After graduating with a Bachelors degree in Psychology and a Masters Degree in Neuropsychology I began my first Research Assistant role working on a prospective study of social and psychological predictors of postnatal depression at The University of Leicester. This laid the foundation for my interest in prospective longitudinal studies. My PhD focussed on evaluating the role of women’s expectations of childbirth and early motherhood and the role of expectation-outcome disparity in the development of postnatal depression. After a 2 year period working as a Research Fellow on a study evaluating cognitive therapy in the treatment of delusional beliefs I decided to train as a clinician and completed the Doctoral Programme in Clinical Psychology at the University of Wales, Bangor. I was motivated both to study the origins of mental health problems and to inform treatments to ameliorate them.
I now lead a Perinatal, Infant and Child Mental Health research group in the Department of Primary Care and Mental Health at Liverpool University. I am a practising Consultant Clinical Psychologist and provide supervision to the Family Nurse Partnership team supporting pregnant teenagers in Wirral Community NHS Trust. My research program focuses on understanding the earliest origins of childhood mental health problems, starting with pregnancy and the perinatal parenting environment. I have published high impact papers in the fields of adult mental health, perinatal mental health and child and adolescent mental health. Since 2006 I have jointly led The Wirral Child Health and Development Study, a large longitudinal study starting in pregnancy with follow-up to age 14 years, funded mainly by the Medical Research Council (https://www.liverpool.ac.uk/population-health/research/groups/first-steps/). I also lead a parallel longitudinal cohort study, the ‘The Bangalore Child Health and Development Study’ in the urban slums of Bangalore, India (https://www.liverpool.ac.uk/population-health/research/groups/bangalore/). This work aims to identify shared and distinctive risk and protective factors for child mental health and cognitive development across cultures through comparisons between the UK and Indian cohorts. These studies aim to better inform the development and targeting of new interventions for women and infants early in life. An additional substantive part of my work involves the evaluation and development of observational measures of early parenting.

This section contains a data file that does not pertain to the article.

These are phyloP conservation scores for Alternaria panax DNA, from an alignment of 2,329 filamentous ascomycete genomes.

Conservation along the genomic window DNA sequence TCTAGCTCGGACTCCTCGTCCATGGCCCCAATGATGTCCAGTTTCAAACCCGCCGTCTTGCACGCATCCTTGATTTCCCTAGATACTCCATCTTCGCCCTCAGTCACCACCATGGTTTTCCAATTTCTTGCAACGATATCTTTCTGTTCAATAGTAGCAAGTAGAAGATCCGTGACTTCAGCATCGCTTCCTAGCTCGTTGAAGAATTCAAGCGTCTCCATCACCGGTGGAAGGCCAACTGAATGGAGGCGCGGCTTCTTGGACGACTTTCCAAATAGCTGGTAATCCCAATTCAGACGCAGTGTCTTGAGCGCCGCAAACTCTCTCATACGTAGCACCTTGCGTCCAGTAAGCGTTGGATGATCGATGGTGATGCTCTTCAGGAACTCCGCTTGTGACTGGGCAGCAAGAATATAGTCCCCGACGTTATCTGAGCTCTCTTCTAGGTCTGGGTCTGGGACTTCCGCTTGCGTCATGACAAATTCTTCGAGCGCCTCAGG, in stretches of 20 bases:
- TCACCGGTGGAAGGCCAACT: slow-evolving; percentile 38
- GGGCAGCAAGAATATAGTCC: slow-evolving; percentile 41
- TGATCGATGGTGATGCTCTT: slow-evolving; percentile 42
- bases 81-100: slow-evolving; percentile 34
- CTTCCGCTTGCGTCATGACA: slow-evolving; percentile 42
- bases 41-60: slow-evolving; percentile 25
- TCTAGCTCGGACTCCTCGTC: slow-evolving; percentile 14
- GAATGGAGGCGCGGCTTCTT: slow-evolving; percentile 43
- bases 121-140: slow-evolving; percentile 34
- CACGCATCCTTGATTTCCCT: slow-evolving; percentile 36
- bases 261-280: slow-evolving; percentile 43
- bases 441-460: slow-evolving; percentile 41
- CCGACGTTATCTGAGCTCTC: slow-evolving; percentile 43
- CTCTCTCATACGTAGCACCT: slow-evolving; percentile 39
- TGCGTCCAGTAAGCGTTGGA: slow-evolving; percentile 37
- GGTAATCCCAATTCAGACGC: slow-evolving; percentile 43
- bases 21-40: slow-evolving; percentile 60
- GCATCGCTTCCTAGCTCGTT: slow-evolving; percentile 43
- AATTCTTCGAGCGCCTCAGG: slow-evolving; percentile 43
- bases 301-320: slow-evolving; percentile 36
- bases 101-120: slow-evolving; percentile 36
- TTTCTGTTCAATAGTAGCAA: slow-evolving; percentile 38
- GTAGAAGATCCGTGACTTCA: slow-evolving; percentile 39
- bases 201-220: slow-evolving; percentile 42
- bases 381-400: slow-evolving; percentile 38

I am active nationally, working to improve services for women, their partners and babies in the perinatal period and early years. I was National Chair of the Faculty of Perinatal Psychology, British Psychological Society for five years advising government, Heath Education England and NHS England on policy and workforce development for perinatal mental health. I co-authored the Royal College of Psychiatry 2018 (Framework for Routine Outcome Measures in Perinatal Psychiatry CR216). I am a member of NHS England’s expert reference group (ERG) for perinatal clinical outcome measurement and the ERG for parent-infant pathways. I sit on a range of Expert Reference Groups for NHSE and HEE. I also co-lead the National specialist perinatal mental health Continuing Professional Development program for qualified Clinical and Counselling Psychologists, funded by Heath Education England.